Buyers, too, are obligated to make inspections. They cannot rely exclusively on the sellers' and real estate agents' disclosures, nor on their home inspection contractor's report. Buyers are required to exercise reasonable care to protect themselves when purchasing residential real estate. Buyers are charged with making a diligent investigation into facts that are readily available. Whether a buyer unreasonably failed to protect herself or unjustifiably failed to discover material facts, is - once again - a question of fact. This legal obligation on the part of buyers might seem to conflict with the duties of sellers and agents to disclose all known facts. For example, if the seller failed to disclose an obvious water stain on the ceiling of the dining room, and the buyer failed to discover it, is it the sellers' fault, the agents' fault, or the buyers' fault? The answer: perhaps all three, equally.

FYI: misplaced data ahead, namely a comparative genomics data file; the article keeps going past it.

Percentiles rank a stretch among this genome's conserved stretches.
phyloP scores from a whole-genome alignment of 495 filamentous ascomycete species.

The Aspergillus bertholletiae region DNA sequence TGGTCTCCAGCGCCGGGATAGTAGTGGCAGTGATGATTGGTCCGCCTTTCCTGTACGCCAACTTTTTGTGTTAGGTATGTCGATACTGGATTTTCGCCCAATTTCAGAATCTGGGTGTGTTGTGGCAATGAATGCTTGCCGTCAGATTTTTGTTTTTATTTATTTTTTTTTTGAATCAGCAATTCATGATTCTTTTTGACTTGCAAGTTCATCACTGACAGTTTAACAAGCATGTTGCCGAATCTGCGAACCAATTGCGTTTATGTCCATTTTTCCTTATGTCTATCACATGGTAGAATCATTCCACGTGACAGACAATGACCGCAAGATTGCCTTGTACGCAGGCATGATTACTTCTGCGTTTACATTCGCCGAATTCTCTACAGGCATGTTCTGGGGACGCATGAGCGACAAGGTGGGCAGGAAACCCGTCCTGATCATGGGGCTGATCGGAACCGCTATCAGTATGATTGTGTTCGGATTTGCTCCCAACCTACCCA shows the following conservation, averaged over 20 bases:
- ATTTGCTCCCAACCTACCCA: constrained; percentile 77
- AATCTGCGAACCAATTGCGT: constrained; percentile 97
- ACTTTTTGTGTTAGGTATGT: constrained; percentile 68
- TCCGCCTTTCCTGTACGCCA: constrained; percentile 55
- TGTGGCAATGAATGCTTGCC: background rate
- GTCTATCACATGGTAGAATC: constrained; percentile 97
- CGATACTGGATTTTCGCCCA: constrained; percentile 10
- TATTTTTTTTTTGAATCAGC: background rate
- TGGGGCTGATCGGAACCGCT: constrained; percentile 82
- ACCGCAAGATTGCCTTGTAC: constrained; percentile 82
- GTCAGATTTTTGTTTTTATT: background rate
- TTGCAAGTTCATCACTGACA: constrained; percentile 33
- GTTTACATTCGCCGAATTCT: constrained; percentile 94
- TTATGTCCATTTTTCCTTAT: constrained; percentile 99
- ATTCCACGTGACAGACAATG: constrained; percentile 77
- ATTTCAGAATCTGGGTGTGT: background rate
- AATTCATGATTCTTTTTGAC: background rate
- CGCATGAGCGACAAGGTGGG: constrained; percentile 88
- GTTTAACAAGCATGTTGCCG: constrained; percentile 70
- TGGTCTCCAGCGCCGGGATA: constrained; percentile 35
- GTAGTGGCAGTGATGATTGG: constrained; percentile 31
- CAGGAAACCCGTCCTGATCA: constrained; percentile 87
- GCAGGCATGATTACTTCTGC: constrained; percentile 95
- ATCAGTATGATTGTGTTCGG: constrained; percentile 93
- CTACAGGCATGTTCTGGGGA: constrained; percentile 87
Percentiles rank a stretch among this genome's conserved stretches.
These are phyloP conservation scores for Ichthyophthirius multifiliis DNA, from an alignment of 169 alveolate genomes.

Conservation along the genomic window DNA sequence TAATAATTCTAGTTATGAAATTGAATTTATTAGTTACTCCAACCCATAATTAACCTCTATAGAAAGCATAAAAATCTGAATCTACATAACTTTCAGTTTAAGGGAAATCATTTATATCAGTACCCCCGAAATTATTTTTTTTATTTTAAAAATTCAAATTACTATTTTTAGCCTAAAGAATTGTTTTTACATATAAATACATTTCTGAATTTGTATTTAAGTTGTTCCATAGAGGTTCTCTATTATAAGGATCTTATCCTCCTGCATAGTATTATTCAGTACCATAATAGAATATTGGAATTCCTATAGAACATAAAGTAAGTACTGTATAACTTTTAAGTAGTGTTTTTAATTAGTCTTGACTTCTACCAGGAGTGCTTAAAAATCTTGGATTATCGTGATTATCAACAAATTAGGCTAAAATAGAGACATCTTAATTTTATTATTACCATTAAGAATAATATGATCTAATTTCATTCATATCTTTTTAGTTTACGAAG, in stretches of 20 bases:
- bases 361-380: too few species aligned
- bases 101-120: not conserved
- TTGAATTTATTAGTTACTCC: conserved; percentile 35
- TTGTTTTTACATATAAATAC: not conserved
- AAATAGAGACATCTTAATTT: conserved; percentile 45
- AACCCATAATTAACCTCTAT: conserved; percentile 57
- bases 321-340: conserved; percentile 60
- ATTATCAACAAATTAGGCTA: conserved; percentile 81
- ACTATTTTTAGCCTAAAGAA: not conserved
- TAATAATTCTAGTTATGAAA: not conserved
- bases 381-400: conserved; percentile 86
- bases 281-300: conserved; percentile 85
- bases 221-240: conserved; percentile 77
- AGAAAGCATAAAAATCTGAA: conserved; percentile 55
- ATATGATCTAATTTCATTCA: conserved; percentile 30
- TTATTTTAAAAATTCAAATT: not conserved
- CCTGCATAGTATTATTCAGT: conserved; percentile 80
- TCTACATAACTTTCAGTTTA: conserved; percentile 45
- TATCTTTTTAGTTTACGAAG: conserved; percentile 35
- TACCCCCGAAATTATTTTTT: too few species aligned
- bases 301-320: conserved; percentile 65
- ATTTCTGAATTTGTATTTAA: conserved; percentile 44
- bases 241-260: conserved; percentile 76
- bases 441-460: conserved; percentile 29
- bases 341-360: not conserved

Recommendations for Sellers
We frequently hear from buyers who are upset that defects in their recently-purchased home or condominium were not disclosed by the sellers or discovered by their inspector. We analyze the merits of these cases by considering the materiality of the defect, whether it was something that was known or should have been known by the sellers, whether the agents should have discovered it when fulfilling their inspection obligations, whether the buyers should have discovered it themselves, and whether the home inspection contractor should have discovered it.
If you are a seller we recommend that you omit nothing. Better to disclose even the most minor item, rather than have the buyers discover it after they move in. Homes are so expensive nowadays, and buying a home is such an emotional purchase, that buyers can easily reach the conclusion they have been cheated - especially if they are feeling buyers' remorse, as often happens.